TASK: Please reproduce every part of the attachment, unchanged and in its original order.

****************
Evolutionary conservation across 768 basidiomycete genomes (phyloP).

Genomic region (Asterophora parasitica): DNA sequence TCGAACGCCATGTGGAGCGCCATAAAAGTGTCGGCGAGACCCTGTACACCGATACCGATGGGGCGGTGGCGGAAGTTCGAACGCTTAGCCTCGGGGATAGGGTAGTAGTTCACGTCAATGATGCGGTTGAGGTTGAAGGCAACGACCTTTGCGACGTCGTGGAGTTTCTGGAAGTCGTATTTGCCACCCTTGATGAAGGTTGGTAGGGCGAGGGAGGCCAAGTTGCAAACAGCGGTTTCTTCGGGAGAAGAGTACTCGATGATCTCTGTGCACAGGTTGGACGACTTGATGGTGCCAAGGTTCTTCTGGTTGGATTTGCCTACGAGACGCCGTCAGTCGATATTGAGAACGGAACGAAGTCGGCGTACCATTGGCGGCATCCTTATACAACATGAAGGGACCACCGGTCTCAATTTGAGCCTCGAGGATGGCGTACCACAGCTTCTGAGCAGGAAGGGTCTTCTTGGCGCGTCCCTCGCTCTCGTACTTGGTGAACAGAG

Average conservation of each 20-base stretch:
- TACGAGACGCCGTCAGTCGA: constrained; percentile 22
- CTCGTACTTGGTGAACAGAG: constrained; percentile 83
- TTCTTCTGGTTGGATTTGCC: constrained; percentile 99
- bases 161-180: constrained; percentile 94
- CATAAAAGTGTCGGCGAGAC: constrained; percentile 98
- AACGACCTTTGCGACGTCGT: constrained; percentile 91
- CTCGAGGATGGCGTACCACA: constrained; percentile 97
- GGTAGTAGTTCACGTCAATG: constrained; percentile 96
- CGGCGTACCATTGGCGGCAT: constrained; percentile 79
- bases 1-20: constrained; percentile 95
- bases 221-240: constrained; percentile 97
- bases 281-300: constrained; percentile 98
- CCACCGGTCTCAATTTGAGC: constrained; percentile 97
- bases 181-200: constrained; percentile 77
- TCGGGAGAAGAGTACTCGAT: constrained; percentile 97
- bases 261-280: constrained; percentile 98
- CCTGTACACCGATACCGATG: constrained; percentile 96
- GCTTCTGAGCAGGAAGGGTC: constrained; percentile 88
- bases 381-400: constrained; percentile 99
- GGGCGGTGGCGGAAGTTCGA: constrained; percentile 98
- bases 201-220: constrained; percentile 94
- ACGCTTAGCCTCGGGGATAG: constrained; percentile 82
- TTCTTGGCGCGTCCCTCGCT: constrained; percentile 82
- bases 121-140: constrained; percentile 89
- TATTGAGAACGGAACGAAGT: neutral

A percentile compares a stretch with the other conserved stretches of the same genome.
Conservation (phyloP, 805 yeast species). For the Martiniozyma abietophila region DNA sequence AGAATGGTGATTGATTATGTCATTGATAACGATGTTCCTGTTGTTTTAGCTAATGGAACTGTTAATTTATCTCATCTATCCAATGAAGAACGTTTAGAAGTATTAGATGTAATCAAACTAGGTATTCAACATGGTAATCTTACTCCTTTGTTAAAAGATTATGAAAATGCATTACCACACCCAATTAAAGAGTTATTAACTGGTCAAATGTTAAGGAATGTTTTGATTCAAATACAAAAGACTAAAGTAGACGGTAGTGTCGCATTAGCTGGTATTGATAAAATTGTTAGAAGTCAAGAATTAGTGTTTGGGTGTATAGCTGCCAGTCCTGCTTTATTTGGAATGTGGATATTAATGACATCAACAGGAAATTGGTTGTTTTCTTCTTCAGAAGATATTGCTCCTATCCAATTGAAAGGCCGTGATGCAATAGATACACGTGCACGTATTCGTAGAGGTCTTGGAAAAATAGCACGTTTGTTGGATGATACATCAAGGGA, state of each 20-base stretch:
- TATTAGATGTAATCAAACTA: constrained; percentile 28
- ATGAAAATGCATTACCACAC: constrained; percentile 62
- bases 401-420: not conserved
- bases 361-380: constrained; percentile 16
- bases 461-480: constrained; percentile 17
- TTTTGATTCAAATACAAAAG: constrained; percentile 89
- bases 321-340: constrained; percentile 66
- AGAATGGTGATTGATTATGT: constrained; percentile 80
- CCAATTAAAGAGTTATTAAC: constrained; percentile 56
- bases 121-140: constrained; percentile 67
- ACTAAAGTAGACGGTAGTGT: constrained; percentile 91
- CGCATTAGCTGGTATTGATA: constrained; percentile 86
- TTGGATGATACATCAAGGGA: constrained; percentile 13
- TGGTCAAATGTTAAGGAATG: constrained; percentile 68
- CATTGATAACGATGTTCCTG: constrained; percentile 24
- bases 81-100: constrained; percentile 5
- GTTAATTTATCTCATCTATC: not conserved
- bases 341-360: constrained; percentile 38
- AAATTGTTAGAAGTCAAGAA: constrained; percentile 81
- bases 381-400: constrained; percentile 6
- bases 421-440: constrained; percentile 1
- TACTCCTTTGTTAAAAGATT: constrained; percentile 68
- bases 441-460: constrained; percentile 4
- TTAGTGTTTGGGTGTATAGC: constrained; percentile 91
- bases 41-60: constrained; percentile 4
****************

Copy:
Evolutionary conservation across 768 basidiomycete genomes (phyloP).

Genomic region (Asterophora parasitica): DNA sequence TCGAACGCCATGTGGAGCGCCATAAAAGTGTCGGCGAGACCCTGTACACCGATACCGATGGGGCGGTGGCGGAAGTTCGAACGCTTAGCCTCGGGGATAGGGTAGTAGTTCACGTCAATGATGCGGTTGAGGTTGAAGGCAACGACCTTTGCGACGTCGTGGAGTTTCTGGAAGTCGTATTTGCCACCCTTGATGAAGGTTGGTAGGGCGAGGGAGGCCAAGTTGCAAACAGCGGTTTCTTCGGGAGAAGAGTACTCGATGATCTCTGTGCACAGGTTGGACGACTTGATGGTGCCAAGGTTCTTCTGGTTGGATTTGCCTACGAGACGCCGTCAGTCGATATTGAGAACGGAACGAAGTCGGCGTACCATTGGCGGCATCCTTATACAACATGAAGGGACCACCGGTCTCAATTTGAGCCTCGAGGATGGCGTACCACAGCTTCTGAGCAGGAAGGGTCTTCTTGGCGCGTCCCTCGCTCTCGTACTTGGTGAACAGAG

Average conservation of each 20-base stretch:
- TACGAGACGCCGTCAGTCGA: constrained; percentile 22
- CTCGTACTTGGTGAACAGAG: constrained; percentile 83
- TTCTTCTGGTTGGATTTGCC: constrained; percentile 99
- bases 161-180: constrained; percentile 94
- CATAAAAGTGTCGGCGAGAC: constrained; percentile 98
- AACGACCTTTGCGACGTCGT: constrained; percentile 91
- CTCGAGGATGGCGTACCACA: constrained; percentile 97
- GGTAGTAGTTCACGTCAATG: constrained; percentile 96
- CGGCGTACCATTGGCGGCAT: constrained; percentile 79
- bases 1-20: constrained; percentile 95
- bases 221-240: constrained; percentile 97
- bases 281-300: constrained; percentile 98
- CCACCGGTCTCAATTTGAGC: constrained; percentile 97
- bases 181-200: constrained; percentile 77
- TCGGGAGAAGAGTACTCGAT: constrained; percentile 97
- bases 261-280: constrained; percentile 98
- CCTGTACACCGATACCGATG: constrained; percentile 96
- GCTTCTGAGCAGGAAGGGTC: constrained; percentile 88
- bases 381-400: constrained; percentile 99
- GGGCGGTGGCGGAAGTTCGA: constrained; percentile 98
- bases 201-220: constrained; percentile 94
- ACGCTTAGCCTCGGGGATAG: constrained; percentile 82
- TTCTTGGCGCGTCCCTCGCT: constrained; percentile 82
- bases 121-140: constrained; percentile 89
- TATTGAGAACGGAACGAAGT: neutral

A percentile compares a stretch with the other conserved stretches of the same genome.
Conservation (phyloP, 805 yeast species). For the Martiniozyma abietophila region DNA sequence AGAATGGTGATTGATTATGTCATTGATAACGATGTTCCTGTTGTTTTAGCTAATGGAACTGTTAATTTATCTCATCTATCCAATGAAGAACGTTTAGAAGTATTAGATGTAATCAAACTAGGTATTCAACATGGTAATCTTACTCCTTTGTTAAAAGATTATGAAAATGCATTACCACACCCAATTAAAGAGTTATTAACTGGTCAAATGTTAAGGAATGTTTTGATTCAAATACAAAAGACTAAAGTAGACGGTAGTGTCGCATTAGCTGGTATTGATAAAATTGTTAGAAGTCAAGAATTAGTGTTTGGGTGTATAGCTGCCAGTCCTGCTTTATTTGGAATGTGGATATTAATGACATCAACAGGAAATTGGTTGTTTTCTTCTTCAGAAGATATTGCTCCTATCCAATTGAAAGGCCGTGATGCAATAGATACACGTGCACGTATTCGTAGAGGTCTTGGAAAAATAGCACGTTTGTTGGATGATACATCAAGGGA, state of each 20-base stretch:
- TATTAGATGTAATCAAACTA: constrained; percentile 28
- ATGAAAATGCATTACCACAC: constrained; percentile 62
- bases 401-420: not conserved
- bases 361-380: constrained; percentile 16
- bases 461-480: constrained; percentile 17
- TTTTGATTCAAATACAAAAG: constrained; percentile 89
- bases 321-340: constrained; percentile 66
- AGAATGGTGATTGATTATGT: constrained; percentile 80
- CCAATTAAAGAGTTATTAAC: constrained; percentile 56
- bases 121-140: constrained; percentile 67
- ACTAAAGTAGACGGTAGTGT: constrained; percentile 91
- CGCATTAGCTGGTATTGATA: constrained; percentile 86
- TTGGATGATACATCAAGGGA: constrained; percentile 13
- TGGTCAAATGTTAAGGAATG: constrained; percentile 68
- CATTGATAACGATGTTCCTG: constrained; percentile 24
- bases 81-100: constrained; percentile 5
- GTTAATTTATCTCATCTATC: not conserved
- bases 341-360: constrained; percentile 38
- AAATTGTTAGAAGTCAAGAA: constrained; percentile 81
- bases 381-400: constrained; percentile 6
- bases 421-440: constrained; percentile 1
- TACTCCTTTGTTAAAAGATT: constrained; percentile 68
- bases 441-460: constrained; percentile 4
- TTAGTGTTTGGGTGTATAGC: constrained; percentile 91
- bases 41-60: constrained; percentile 4